Telemundo recently aired an exclusive interview with former HUD Secretary Julián Castro, which inadvertently exposed the failure of the six-years-and-running effort to make Castro into a thing. The interview also revealed the role of our domestic Spanish-language media in that failure.
Watch below as Telemundo weekend anchor Julián Vaqueiro asked Castro why he’s failed to gain traction within the Hispanic community, before taking his bid for the 2020 Democrat “immigration auction” anyway (Click "expand" to view transcript):
JULIO VAQUEIRO: Now y-- you're the only Latino in the race. Why do you think so many Latinos are supporting other candidates instead of you?
JULIAN CASTRO: Well, I think a couple reasons. My name ID is not as high as it is for some of the other candidates. Also-- in such a crowded field, it's very f-- the support of every community is very fractured. And I need to go, and I need to earn it. I need to go show it. You know? I'm not taking the Latino community for granted. Just because I'm Latino, I don't think that I'm gonna get, you know, all the -- all of the Latino votes. But I believe that as I get out there to the Latino community, that I'm gonna draw good support in the community.
JULIO VAQUEIRO: No, but this should be your moment, right? I mean, your story with immigration and race in th-- front and center of the debate. Shouldn't your story be more-- it should resonate more-- with-- with the voters, shouldn't it?
JULIAN CASTRO: Well, it's not over yet. We still have over three months until the Iowa caucus. And -- you know, of course, the majority of the voting is gonna happen in the spring of -- of 2020. And so we're working as hard as we can to make sure that I make inroads, not only in places like Iowa, that we're here in now, but-- all over the place. And in the Latino community.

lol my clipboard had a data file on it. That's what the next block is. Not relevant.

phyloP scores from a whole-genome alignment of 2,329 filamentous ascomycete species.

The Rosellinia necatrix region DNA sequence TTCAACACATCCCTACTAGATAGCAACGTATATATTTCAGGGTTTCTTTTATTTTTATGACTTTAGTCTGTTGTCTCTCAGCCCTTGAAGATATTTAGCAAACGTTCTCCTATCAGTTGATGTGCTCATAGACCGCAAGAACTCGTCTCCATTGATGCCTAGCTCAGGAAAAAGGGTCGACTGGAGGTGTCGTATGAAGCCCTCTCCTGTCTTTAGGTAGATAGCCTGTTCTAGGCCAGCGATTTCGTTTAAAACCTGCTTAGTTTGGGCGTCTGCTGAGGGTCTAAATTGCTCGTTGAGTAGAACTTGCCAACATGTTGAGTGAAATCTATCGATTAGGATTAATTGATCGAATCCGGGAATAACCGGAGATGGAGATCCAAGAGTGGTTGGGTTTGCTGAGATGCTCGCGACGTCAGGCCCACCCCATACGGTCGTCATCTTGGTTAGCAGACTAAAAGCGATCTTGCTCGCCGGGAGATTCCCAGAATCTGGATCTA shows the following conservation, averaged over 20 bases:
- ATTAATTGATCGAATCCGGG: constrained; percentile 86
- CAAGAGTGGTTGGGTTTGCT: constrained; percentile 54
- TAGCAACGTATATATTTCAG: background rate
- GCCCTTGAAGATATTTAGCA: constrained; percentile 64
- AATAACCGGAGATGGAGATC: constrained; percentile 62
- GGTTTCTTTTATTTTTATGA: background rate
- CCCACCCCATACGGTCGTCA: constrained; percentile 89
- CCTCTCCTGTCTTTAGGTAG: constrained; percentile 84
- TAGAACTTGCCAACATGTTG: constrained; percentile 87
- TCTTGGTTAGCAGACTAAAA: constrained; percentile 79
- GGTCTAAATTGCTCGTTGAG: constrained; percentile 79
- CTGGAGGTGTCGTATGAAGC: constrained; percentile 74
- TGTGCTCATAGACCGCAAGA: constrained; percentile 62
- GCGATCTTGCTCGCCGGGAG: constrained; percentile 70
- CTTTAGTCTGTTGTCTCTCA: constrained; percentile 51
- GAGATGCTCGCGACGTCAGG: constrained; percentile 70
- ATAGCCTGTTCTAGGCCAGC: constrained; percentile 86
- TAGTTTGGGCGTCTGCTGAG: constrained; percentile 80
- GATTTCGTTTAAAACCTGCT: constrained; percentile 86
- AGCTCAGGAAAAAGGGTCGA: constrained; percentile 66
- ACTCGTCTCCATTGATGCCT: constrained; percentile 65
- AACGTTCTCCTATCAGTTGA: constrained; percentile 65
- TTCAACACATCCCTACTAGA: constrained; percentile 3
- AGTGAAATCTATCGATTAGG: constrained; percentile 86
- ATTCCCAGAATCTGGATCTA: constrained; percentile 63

JULIO VAQUEIRO: You've said that you wanna break ICE down. You wanna break the a-- agency in-- in two. Right? And you wanna strip some of its powers. How would that help the crisis that undocumented immigrants are going through?
JULIAN CASTRO: Because I believe that the-- the ICE as an organization is run amok. It has an attitude of cruelty. It has an attitude of excess in terms of how it treats many of the people that-- that ICE interacts with. I would like to break up ICE, and to return homeland security investigations to its own division, and then to put most of the enforcement into the Department of Justice. ICE is a relatively new agency. It only came about-- after 9/11. And we can do better. We're always gonna have enforcement. But that enforcement can be reasonable, and can follow common sense instead of cruelty.
Vaqueiro basically asked Castro six questions, to wit:
- Do you think Latinos can swing the Democrat primary?
- Why are Latinos supporting other candidates instead of you?
- Shouldn’t this be *your* moment, with race “front and center”?
- How are you going to raise the money you need to remain in the race and have you considered who to endorse if you drop out?
- Abolish ICE
- El Chapo
None of the questions directed at Castro had anything to do with the economy, employment, healthcare, or whether the Democratic Party’s leftward lurch is going to further alienate Hispanics. The narrow focus of the questions aimed by Vaqueiro here only served to illustrate one of the reasons why Castro’s campaign failed to gain traction among Hispanics (or anyone else, for that matter).
In effect, the media spent six years hyping Castro as some sort of Great Latino Hope, stuffing him into a “Brown Box” where he only gets asked about whatever media thinks are “Latino issues”. Castro ultimately gave in to that typecasting, as seen here with his “Abolish ICE” answer.
Now, with Castro unable to garner any traction, he is unceremoniously tossed aside.